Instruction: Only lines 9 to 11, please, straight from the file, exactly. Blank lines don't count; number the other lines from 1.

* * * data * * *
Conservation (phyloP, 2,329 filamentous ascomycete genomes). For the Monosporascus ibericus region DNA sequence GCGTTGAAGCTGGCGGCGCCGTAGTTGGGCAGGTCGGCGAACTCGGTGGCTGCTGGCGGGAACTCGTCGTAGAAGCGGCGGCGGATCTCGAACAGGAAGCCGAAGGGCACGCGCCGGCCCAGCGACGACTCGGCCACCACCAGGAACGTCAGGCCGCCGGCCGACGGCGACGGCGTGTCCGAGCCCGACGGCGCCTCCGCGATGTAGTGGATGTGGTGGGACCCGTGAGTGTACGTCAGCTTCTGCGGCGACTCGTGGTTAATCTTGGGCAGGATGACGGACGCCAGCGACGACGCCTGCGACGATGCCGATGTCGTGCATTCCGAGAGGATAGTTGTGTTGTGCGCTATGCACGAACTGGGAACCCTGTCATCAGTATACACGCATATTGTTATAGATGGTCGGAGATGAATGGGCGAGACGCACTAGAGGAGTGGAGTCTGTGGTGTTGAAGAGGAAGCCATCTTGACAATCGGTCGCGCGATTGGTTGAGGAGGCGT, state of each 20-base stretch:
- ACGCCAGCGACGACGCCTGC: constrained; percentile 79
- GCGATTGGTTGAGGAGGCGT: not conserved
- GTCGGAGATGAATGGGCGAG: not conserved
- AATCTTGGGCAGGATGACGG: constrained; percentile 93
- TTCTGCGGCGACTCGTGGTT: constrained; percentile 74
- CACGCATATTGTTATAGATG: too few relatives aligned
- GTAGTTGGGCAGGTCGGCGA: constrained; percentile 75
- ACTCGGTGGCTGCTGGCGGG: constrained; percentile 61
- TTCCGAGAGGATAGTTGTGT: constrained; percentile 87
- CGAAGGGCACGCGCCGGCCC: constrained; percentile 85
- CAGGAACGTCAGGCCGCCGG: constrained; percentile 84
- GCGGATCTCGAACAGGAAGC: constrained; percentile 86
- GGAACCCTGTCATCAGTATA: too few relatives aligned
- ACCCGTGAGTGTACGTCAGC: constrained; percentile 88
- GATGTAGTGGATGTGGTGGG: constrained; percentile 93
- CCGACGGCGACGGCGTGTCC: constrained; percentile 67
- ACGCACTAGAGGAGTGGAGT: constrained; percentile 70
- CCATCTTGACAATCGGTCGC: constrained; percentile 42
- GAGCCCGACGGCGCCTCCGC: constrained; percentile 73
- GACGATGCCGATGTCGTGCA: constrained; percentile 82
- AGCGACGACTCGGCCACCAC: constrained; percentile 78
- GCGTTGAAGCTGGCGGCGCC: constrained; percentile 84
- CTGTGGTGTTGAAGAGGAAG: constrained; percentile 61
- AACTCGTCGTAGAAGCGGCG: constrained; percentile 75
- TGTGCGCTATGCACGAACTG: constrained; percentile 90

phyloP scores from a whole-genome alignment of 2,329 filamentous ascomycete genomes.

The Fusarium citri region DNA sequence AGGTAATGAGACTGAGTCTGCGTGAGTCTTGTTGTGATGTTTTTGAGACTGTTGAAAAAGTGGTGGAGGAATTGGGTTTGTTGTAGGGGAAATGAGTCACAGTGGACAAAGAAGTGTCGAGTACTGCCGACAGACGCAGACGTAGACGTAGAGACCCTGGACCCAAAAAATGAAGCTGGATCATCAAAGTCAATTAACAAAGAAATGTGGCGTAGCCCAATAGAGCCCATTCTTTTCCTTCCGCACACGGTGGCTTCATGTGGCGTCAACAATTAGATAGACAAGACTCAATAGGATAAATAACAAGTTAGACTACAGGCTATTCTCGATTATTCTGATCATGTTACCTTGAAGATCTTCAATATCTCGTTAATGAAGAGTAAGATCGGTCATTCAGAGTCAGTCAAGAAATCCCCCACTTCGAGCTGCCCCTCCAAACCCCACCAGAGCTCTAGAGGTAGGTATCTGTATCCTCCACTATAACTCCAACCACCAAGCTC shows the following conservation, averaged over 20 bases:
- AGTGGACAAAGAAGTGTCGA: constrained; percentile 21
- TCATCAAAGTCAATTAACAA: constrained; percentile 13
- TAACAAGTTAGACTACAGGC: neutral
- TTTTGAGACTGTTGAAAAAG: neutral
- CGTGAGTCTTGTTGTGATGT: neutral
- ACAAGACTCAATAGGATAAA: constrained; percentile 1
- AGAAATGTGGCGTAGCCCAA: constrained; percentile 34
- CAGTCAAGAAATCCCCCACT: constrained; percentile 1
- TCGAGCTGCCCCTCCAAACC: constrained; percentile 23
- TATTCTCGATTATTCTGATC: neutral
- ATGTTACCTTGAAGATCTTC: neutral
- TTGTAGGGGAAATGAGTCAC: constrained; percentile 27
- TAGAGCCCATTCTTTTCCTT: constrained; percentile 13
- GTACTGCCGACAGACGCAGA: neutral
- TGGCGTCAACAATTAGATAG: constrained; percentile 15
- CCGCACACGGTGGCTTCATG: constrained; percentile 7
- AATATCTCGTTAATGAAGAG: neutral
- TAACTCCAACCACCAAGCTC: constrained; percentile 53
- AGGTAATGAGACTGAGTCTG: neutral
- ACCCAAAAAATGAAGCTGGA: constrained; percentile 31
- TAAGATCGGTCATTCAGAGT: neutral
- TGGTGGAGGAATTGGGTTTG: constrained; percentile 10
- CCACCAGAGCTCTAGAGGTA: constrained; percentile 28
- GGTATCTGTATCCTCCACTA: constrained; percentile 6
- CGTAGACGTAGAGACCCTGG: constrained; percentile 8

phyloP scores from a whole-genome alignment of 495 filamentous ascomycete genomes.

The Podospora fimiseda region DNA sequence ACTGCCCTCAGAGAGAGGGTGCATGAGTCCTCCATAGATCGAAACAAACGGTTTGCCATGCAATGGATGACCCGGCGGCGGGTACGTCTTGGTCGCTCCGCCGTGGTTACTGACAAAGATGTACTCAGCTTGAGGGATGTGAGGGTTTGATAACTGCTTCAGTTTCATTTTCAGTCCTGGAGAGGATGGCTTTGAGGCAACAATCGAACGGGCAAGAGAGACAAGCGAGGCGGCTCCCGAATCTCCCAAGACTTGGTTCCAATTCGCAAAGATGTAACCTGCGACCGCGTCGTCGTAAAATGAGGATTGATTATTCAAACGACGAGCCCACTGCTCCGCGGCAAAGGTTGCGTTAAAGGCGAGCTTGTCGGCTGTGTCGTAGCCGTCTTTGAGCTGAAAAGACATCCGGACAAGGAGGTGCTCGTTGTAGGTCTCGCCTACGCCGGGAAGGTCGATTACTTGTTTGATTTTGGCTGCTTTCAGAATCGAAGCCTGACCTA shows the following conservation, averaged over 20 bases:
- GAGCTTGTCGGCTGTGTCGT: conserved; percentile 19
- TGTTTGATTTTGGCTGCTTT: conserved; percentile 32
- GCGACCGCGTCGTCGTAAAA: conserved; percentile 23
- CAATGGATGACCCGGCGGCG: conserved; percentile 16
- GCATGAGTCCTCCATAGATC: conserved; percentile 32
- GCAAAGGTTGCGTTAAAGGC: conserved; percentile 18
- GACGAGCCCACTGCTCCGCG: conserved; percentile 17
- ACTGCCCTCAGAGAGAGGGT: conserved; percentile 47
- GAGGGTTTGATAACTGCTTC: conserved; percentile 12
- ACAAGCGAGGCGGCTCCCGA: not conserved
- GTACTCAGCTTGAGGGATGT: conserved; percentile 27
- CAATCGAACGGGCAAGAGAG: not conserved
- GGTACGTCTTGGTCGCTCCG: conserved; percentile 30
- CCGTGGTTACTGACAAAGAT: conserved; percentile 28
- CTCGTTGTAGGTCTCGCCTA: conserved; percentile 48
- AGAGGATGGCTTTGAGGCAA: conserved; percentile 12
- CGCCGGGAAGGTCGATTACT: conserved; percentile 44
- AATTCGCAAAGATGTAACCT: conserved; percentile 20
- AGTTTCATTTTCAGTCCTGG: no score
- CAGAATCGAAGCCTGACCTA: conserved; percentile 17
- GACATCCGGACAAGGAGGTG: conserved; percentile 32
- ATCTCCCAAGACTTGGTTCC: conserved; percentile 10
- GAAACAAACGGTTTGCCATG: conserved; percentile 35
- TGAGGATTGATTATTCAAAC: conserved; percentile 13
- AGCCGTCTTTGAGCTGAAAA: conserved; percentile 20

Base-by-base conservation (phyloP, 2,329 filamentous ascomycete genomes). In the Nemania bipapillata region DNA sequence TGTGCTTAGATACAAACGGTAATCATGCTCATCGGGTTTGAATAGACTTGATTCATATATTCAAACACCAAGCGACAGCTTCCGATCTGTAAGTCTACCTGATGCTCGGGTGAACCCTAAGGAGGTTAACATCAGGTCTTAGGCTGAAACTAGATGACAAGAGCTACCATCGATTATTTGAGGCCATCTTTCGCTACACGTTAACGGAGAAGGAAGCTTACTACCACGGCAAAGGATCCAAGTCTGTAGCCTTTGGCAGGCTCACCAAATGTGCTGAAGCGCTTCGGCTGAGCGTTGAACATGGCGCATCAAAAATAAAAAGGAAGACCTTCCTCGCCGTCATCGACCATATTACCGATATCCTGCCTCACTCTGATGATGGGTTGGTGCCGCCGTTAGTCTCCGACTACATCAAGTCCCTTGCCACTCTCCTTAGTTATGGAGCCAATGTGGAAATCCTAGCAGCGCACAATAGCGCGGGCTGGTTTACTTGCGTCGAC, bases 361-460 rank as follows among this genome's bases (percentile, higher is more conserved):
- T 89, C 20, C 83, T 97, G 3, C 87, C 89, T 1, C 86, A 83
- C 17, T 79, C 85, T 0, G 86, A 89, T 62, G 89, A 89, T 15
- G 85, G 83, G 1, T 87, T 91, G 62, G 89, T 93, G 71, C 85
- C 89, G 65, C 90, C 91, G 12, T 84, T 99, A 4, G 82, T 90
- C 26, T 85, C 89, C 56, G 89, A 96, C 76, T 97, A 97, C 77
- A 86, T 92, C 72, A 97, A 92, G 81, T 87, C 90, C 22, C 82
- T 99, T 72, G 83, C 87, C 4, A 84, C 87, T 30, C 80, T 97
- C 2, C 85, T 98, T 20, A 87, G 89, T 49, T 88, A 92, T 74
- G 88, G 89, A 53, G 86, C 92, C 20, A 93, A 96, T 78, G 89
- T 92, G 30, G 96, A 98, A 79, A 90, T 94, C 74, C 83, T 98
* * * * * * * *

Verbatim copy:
- ACTCGGTGGCTGCTGGCGGG: constrained; percentile 61
- TTCCGAGAGGATAGTTGTGT: constrained; percentile 87
- CGAAGGGCACGCGCCGGCCC: constrained; percentile 85